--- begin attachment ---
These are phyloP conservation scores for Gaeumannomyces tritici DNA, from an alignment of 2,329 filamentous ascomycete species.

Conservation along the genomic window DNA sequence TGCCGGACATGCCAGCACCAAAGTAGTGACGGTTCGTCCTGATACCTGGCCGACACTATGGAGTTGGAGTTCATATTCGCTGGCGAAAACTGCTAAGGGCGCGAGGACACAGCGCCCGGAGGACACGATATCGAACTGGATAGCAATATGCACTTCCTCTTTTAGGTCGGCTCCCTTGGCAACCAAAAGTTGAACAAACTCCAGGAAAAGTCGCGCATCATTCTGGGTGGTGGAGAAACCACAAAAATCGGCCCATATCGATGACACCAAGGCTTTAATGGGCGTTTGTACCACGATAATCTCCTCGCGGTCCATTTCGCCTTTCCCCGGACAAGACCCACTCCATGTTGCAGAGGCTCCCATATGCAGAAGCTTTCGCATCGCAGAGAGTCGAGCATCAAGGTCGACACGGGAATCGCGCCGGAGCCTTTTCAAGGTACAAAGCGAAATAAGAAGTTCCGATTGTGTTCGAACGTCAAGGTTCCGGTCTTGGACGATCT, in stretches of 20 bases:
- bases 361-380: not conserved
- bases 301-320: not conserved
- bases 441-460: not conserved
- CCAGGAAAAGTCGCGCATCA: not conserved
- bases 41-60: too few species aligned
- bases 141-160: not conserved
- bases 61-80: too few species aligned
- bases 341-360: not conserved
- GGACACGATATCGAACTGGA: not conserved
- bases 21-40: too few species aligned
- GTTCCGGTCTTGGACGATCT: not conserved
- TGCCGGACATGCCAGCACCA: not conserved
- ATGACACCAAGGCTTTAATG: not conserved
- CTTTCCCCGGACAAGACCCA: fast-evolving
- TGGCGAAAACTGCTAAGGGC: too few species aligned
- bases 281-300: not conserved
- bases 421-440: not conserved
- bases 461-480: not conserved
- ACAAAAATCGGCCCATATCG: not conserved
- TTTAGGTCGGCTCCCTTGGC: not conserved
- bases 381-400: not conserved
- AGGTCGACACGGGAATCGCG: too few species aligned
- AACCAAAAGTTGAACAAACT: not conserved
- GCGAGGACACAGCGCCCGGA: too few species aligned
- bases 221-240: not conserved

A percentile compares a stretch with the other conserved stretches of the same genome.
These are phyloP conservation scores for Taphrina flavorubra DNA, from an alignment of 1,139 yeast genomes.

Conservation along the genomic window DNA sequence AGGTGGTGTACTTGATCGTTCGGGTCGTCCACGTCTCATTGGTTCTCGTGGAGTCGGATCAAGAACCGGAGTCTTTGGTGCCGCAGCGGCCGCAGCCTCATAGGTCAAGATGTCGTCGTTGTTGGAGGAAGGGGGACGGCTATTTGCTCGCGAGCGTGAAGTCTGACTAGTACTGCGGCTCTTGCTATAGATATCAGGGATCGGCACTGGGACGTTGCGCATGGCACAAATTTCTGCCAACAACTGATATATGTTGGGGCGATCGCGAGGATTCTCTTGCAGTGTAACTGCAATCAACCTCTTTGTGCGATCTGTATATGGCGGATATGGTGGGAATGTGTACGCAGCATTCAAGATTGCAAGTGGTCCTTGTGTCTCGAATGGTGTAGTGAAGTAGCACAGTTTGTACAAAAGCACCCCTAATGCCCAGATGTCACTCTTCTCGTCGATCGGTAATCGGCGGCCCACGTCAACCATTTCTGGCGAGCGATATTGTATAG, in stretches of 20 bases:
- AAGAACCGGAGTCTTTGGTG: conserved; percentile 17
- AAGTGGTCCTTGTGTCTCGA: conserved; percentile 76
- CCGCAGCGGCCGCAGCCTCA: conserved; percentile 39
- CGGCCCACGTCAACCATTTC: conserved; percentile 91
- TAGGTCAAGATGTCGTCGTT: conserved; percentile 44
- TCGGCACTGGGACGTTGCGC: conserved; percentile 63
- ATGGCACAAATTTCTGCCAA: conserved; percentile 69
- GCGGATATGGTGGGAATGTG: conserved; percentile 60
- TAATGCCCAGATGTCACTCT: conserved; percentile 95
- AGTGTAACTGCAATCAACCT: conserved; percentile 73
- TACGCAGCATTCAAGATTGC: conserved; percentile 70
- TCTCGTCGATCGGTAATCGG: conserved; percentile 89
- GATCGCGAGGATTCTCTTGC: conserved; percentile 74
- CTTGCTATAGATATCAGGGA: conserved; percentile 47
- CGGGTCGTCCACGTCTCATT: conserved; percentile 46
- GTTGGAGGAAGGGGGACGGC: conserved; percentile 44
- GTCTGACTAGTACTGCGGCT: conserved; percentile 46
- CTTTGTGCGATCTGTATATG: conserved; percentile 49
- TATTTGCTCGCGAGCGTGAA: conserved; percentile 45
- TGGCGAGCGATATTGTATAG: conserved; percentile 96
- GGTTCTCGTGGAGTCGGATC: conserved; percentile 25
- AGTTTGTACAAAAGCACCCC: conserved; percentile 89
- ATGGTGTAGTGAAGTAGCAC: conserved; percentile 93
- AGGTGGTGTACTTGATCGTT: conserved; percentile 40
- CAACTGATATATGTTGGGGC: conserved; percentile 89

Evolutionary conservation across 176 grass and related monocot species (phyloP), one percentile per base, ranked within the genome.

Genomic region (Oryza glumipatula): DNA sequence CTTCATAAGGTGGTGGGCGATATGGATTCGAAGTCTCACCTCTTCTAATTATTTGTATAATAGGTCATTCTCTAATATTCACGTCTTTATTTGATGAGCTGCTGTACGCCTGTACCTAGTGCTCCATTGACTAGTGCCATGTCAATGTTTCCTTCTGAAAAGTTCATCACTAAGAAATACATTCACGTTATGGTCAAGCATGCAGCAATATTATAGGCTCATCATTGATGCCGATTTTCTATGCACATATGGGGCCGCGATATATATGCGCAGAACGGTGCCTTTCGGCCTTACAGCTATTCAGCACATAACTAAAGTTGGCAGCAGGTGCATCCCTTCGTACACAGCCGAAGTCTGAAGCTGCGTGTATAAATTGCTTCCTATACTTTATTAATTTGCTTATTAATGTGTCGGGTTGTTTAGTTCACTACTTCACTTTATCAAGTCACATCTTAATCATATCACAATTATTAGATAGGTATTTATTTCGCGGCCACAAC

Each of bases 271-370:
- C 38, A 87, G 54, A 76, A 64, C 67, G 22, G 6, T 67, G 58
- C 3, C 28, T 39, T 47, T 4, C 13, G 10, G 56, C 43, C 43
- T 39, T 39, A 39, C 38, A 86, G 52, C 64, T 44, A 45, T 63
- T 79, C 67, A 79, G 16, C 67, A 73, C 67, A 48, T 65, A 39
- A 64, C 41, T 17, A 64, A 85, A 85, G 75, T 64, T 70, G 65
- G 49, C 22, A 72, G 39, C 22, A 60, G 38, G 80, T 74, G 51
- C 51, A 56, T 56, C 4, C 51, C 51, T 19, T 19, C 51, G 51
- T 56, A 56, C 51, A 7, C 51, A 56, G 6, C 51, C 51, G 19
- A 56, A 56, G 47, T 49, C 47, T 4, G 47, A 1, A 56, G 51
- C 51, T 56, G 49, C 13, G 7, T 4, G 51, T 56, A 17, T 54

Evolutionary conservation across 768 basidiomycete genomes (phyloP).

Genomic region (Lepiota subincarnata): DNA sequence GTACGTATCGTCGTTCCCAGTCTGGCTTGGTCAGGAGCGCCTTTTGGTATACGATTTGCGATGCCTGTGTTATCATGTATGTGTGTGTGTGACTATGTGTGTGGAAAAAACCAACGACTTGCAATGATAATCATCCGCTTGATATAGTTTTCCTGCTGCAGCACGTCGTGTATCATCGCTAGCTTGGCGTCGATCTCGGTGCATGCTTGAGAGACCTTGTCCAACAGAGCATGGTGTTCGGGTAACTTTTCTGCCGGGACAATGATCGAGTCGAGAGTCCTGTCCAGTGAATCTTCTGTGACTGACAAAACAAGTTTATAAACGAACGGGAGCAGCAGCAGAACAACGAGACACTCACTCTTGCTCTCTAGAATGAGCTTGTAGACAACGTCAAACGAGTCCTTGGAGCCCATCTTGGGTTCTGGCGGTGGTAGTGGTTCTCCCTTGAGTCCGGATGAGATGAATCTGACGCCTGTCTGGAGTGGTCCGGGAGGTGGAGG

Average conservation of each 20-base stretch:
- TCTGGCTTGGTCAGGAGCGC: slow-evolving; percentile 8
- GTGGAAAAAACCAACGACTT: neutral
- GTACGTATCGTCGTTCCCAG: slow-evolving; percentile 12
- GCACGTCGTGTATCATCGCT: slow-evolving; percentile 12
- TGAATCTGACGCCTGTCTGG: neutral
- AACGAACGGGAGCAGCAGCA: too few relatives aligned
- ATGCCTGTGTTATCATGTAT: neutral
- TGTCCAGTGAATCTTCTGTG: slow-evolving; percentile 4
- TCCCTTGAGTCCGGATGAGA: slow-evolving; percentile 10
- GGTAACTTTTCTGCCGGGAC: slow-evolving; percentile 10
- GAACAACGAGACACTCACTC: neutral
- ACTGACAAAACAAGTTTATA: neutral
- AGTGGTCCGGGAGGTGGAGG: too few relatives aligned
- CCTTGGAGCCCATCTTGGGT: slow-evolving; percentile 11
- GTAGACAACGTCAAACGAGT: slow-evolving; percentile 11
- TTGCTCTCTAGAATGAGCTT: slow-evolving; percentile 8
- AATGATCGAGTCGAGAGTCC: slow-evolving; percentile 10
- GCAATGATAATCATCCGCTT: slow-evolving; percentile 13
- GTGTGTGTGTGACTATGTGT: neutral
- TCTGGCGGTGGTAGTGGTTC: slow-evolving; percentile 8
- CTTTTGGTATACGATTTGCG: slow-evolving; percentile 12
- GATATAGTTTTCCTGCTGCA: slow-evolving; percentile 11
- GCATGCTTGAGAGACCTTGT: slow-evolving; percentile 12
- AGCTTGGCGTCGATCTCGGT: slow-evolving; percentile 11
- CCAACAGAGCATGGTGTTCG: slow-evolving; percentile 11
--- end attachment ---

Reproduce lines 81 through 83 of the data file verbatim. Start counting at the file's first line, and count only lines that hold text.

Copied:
- GGTAACTTTTCTGCCGGGAC: slow-evolving; percentile 10
- GAACAACGAGACACTCACTC: neutral
- ACTGACAAAACAAGTTTATA: neutral